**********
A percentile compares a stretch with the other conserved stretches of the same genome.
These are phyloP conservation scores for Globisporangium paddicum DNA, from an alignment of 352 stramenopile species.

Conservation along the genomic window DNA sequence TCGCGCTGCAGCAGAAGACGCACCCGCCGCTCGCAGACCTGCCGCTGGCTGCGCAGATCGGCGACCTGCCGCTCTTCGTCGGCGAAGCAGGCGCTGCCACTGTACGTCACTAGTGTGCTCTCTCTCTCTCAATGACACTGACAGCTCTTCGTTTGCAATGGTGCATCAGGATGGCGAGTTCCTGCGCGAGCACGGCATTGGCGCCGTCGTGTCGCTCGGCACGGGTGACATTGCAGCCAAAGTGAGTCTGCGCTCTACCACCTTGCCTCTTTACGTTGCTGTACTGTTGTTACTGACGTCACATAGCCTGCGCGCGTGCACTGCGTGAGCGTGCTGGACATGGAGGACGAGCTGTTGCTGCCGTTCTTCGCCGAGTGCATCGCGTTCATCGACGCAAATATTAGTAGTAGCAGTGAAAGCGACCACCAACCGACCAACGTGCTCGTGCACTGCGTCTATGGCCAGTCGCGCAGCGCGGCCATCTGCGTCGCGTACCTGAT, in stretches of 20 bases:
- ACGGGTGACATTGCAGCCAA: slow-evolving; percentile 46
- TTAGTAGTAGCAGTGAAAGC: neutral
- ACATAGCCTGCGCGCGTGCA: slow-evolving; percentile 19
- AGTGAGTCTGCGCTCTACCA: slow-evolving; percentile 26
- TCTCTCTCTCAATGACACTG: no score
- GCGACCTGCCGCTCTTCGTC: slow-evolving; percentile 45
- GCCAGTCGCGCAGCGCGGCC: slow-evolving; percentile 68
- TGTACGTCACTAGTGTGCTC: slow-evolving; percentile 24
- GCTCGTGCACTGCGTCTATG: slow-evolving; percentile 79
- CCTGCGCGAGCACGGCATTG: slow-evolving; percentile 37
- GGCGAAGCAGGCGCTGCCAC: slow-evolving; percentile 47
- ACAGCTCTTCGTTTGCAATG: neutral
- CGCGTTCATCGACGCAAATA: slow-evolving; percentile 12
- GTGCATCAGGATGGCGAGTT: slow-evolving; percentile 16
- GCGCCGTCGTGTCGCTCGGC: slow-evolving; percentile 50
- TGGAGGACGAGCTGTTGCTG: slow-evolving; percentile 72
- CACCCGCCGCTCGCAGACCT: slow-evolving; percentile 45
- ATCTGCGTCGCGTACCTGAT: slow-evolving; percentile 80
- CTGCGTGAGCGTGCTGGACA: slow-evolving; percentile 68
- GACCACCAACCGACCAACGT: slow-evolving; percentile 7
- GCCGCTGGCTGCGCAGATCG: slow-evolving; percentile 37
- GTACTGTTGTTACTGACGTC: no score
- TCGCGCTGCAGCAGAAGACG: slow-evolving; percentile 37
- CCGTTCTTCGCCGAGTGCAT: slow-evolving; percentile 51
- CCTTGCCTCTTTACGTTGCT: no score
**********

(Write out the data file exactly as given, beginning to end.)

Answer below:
A percentile compares a stretch with the other conserved stretches of the same genome.
These are phyloP conservation scores for Globisporangium paddicum DNA, from an alignment of 352 stramenopile species.

Conservation along the genomic window DNA sequence TCGCGCTGCAGCAGAAGACGCACCCGCCGCTCGCAGACCTGCCGCTGGCTGCGCAGATCGGCGACCTGCCGCTCTTCGTCGGCGAAGCAGGCGCTGCCACTGTACGTCACTAGTGTGCTCTCTCTCTCTCAATGACACTGACAGCTCTTCGTTTGCAATGGTGCATCAGGATGGCGAGTTCCTGCGCGAGCACGGCATTGGCGCCGTCGTGTCGCTCGGCACGGGTGACATTGCAGCCAAAGTGAGTCTGCGCTCTACCACCTTGCCTCTTTACGTTGCTGTACTGTTGTTACTGACGTCACATAGCCTGCGCGCGTGCACTGCGTGAGCGTGCTGGACATGGAGGACGAGCTGTTGCTGCCGTTCTTCGCCGAGTGCATCGCGTTCATCGACGCAAATATTAGTAGTAGCAGTGAAAGCGACCACCAACCGACCAACGTGCTCGTGCACTGCGTCTATGGCCAGTCGCGCAGCGCGGCCATCTGCGTCGCGTACCTGAT, in stretches of 20 bases:
- ACGGGTGACATTGCAGCCAA: slow-evolving; percentile 46
- TTAGTAGTAGCAGTGAAAGC: neutral
- ACATAGCCTGCGCGCGTGCA: slow-evolving; percentile 19
- AGTGAGTCTGCGCTCTACCA: slow-evolving; percentile 26
- TCTCTCTCTCAATGACACTG: no score
- GCGACCTGCCGCTCTTCGTC: slow-evolving; percentile 45
- GCCAGTCGCGCAGCGCGGCC: slow-evolving; percentile 68
- TGTACGTCACTAGTGTGCTC: slow-evolving; percentile 24
- GCTCGTGCACTGCGTCTATG: slow-evolving; percentile 79
- CCTGCGCGAGCACGGCATTG: slow-evolving; percentile 37
- GGCGAAGCAGGCGCTGCCAC: slow-evolving; percentile 47
- ACAGCTCTTCGTTTGCAATG: neutral
- CGCGTTCATCGACGCAAATA: slow-evolving; percentile 12
- GTGCATCAGGATGGCGAGTT: slow-evolving; percentile 16
- GCGCCGTCGTGTCGCTCGGC: slow-evolving; percentile 50
- TGGAGGACGAGCTGTTGCTG: slow-evolving; percentile 72
- CACCCGCCGCTCGCAGACCT: slow-evolving; percentile 45
- ATCTGCGTCGCGTACCTGAT: slow-evolving; percentile 80
- CTGCGTGAGCGTGCTGGACA: slow-evolving; percentile 68
- GACCACCAACCGACCAACGT: slow-evolving; percentile 7
- GCCGCTGGCTGCGCAGATCG: slow-evolving; percentile 37
- GTACTGTTGTTACTGACGTC: no score
- TCGCGCTGCAGCAGAAGACG: slow-evolving; percentile 37
- CCGTTCTTCGCCGAGTGCAT: slow-evolving; percentile 51
- CCTTGCCTCTTTACGTTGCT: no score